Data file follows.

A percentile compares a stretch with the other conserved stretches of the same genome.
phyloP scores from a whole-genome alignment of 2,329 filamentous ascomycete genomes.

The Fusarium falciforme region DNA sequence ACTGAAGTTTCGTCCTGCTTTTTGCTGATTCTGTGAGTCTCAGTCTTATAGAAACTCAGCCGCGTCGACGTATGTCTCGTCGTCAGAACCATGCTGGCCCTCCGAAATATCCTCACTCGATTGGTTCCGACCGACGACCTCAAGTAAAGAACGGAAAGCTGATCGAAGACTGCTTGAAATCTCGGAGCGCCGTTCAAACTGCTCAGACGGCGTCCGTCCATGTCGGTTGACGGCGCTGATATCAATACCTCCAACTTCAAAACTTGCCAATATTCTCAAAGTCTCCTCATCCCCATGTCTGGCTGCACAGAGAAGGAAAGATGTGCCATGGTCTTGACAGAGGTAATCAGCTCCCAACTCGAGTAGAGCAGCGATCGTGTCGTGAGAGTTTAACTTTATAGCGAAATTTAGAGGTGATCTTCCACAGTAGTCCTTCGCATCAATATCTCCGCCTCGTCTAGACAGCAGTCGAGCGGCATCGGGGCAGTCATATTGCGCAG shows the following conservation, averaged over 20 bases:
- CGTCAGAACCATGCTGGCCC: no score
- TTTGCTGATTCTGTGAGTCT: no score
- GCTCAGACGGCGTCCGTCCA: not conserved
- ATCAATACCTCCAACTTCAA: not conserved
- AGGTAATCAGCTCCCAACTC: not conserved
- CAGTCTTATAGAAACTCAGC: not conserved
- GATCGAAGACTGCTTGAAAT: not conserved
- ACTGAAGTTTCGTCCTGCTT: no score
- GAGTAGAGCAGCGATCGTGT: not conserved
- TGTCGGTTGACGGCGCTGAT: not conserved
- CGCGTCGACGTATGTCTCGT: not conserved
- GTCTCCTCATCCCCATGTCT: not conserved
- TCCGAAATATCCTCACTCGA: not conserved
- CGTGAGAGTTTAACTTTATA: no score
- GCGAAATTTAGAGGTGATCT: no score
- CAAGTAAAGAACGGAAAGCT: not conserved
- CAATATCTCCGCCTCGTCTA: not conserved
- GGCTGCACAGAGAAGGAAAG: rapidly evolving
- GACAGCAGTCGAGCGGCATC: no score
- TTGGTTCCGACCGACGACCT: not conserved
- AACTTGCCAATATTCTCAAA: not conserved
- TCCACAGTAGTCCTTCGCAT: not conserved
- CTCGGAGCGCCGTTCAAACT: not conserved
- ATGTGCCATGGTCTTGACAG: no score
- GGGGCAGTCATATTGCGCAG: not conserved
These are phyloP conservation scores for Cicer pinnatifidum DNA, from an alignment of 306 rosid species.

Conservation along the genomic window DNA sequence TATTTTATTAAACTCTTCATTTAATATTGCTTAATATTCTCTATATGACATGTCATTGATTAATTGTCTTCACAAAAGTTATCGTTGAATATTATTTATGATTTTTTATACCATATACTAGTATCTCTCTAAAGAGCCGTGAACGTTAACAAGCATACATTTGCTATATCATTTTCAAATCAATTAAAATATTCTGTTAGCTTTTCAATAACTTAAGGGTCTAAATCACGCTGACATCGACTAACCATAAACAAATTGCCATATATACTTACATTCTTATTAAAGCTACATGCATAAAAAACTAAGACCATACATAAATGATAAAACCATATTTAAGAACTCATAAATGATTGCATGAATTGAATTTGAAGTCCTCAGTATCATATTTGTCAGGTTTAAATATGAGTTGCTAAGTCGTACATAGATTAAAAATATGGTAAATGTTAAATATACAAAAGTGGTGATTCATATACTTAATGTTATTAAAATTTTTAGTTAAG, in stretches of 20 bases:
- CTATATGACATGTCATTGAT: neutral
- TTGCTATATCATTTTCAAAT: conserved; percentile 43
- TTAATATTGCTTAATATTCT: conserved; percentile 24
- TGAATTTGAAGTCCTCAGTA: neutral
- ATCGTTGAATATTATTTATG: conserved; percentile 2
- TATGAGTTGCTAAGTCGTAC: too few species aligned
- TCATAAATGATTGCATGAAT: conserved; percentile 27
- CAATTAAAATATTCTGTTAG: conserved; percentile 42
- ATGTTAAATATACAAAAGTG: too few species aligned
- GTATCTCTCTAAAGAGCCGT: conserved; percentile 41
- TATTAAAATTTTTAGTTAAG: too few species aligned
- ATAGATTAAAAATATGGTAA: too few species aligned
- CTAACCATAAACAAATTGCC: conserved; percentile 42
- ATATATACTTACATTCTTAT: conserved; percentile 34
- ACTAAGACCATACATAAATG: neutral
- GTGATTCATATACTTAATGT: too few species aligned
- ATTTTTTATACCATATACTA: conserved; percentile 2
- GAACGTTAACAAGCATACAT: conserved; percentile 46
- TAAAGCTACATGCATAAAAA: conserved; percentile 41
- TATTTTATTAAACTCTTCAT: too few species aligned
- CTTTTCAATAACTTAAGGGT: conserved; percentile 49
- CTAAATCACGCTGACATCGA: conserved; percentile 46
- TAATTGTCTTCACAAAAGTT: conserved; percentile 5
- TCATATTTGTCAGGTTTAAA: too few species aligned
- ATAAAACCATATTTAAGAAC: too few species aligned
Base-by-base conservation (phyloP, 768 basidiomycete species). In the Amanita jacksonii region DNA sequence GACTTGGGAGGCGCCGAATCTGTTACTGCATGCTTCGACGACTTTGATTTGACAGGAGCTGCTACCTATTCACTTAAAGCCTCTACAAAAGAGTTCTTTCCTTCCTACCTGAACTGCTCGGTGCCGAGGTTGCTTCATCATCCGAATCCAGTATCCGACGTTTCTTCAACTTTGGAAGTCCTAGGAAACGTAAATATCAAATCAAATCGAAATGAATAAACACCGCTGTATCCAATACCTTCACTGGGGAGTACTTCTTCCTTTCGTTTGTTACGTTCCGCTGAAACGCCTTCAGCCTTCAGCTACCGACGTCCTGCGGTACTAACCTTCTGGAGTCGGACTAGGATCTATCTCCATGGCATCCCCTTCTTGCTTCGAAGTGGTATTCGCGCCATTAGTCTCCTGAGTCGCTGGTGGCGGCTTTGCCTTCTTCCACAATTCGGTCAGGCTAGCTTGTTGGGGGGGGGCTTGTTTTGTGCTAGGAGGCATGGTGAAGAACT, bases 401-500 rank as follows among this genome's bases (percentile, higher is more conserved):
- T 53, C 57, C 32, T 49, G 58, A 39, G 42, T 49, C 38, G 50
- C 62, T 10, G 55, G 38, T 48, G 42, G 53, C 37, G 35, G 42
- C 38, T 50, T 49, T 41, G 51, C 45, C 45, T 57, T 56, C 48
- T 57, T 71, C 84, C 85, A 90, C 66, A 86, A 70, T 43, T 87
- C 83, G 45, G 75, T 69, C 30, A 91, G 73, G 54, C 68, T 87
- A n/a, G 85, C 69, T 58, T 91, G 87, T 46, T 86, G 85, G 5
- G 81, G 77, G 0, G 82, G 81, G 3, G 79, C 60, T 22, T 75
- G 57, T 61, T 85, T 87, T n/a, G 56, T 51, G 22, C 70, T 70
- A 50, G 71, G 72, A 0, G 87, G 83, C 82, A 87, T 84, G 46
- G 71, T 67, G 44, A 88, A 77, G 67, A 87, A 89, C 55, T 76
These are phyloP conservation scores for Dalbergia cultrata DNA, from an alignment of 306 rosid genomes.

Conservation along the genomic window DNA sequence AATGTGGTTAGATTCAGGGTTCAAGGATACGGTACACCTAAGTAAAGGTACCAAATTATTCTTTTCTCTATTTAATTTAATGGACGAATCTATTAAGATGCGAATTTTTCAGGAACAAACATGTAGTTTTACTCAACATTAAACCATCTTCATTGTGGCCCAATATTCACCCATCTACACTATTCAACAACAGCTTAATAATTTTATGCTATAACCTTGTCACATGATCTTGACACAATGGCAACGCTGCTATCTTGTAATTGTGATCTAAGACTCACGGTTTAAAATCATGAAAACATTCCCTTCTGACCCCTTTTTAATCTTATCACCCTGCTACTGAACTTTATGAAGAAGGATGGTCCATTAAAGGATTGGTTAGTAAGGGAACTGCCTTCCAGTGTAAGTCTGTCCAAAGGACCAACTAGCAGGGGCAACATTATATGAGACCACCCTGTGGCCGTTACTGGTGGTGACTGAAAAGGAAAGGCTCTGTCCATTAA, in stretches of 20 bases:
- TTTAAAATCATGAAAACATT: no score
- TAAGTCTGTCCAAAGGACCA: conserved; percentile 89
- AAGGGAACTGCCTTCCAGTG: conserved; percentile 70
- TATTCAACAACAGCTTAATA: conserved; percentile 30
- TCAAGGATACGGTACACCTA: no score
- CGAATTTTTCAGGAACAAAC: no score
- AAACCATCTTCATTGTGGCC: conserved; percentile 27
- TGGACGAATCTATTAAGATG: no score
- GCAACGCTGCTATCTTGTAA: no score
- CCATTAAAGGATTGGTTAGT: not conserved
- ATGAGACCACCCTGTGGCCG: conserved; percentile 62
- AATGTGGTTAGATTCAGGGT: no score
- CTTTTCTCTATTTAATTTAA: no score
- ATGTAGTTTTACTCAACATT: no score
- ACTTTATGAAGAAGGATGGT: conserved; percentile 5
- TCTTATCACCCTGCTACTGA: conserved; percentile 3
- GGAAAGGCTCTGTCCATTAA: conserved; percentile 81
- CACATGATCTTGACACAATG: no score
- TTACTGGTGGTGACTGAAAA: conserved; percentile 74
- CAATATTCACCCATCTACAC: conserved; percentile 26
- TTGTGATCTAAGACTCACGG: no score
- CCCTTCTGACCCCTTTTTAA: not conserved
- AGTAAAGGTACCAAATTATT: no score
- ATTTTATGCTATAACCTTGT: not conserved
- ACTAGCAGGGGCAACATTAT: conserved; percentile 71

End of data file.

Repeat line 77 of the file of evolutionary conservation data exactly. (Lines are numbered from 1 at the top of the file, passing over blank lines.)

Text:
- GCAACGCTGCTATCTTGTAA: no score